Republicans lose their national security edge

A new poll finds that Americans no longer favor Republicans on national security issues.

By Vincent Rossmeier
Published May 20, 2009 2:15PM (EDT)

He hasn't been winning many people over lately, but Michael Steele's Republican colleagues might be well advised to heed his blustering about the party looking forward. A new poll suggests that Republicans simply aren't going to be able to win harping on the same issues they have in the past.

A Democracy Corps poll out Tuesday from Greenberg Quinlan Rosner shows that Democrats have finally closed the gap between the parties on national security. The poll's authors write, "For the first time in our research, Democrats are at full parity on perceptions of which party would best manage national security, while they have moved far ahead of the GOP on specific challenges such as Afghanistan, Iraq, working with our allies, and improving America’s image abroad."

That's especially bad news for the GOP because national security was one of the last issues on which Americans still trusted the party over its rival. In August 2003, for example, Republicans beat Democrats on the issue 54 percent to 25 percent.

A large part of the reason for that shift can be blamed on the policies of former President Bush and former Vice President Cheney. The Democracy Corps poll found that nearly two-thirds of those questioned believe President Obama is doing a better job on national security than Bush. Americans strongly support the president's foreign policy and national security agendas -- his approval rating on national security stands at 64 percent, which is actually six points higher than his overall approval rating.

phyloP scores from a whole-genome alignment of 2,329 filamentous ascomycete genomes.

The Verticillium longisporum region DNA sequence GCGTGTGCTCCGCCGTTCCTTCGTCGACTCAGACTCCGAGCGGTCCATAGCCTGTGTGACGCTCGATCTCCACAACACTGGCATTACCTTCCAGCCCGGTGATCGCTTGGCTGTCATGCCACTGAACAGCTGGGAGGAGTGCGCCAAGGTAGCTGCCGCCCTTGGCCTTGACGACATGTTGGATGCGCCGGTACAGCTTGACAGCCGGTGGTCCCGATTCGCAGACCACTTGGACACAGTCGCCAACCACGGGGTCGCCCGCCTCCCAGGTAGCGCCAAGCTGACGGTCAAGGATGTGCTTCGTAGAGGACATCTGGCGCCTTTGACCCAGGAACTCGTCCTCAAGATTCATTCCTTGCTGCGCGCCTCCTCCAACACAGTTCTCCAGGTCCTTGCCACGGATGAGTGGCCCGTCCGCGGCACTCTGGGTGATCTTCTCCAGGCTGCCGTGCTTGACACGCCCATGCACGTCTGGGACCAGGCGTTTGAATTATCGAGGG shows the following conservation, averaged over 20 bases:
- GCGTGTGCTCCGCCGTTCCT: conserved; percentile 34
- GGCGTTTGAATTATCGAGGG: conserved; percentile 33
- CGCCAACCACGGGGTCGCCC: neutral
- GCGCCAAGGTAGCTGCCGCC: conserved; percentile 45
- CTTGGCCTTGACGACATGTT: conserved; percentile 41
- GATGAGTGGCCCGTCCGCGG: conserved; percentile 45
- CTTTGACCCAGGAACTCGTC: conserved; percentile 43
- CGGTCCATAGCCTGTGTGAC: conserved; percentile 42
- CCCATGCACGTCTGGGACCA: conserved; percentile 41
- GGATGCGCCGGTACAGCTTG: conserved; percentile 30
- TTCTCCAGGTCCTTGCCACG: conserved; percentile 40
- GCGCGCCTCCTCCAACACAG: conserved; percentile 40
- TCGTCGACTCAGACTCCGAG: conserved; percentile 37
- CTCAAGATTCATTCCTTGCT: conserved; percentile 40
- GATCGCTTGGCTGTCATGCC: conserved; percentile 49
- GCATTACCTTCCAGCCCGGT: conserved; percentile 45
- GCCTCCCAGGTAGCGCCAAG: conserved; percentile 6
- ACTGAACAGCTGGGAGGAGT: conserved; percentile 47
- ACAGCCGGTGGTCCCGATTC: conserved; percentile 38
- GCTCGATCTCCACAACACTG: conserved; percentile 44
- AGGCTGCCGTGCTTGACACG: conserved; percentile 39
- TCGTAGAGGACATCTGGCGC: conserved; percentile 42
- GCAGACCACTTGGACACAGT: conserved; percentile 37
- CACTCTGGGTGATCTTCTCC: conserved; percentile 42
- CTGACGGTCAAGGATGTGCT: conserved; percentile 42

As Steve Benen points out, Democracy Corps is a left-leaning organization, founded by Democrats Stan Greenberg and James Carville. But the poll numbers still seem reliable. Obama's general approval rating in the Democracy Corps poll is low compared to the numbers found by other pollsters.

The poll also shows some glaring negatives for Democrats: While respondents overwhelmingly favored the party when it comes to the economy, foreign policy and the situation in Iraq, they also consider Democrats far less patriotic and respectful of the military than Republicans.

Vincent Rossmeier

Vincent Rossmeier is an editorial assistant at Salon.

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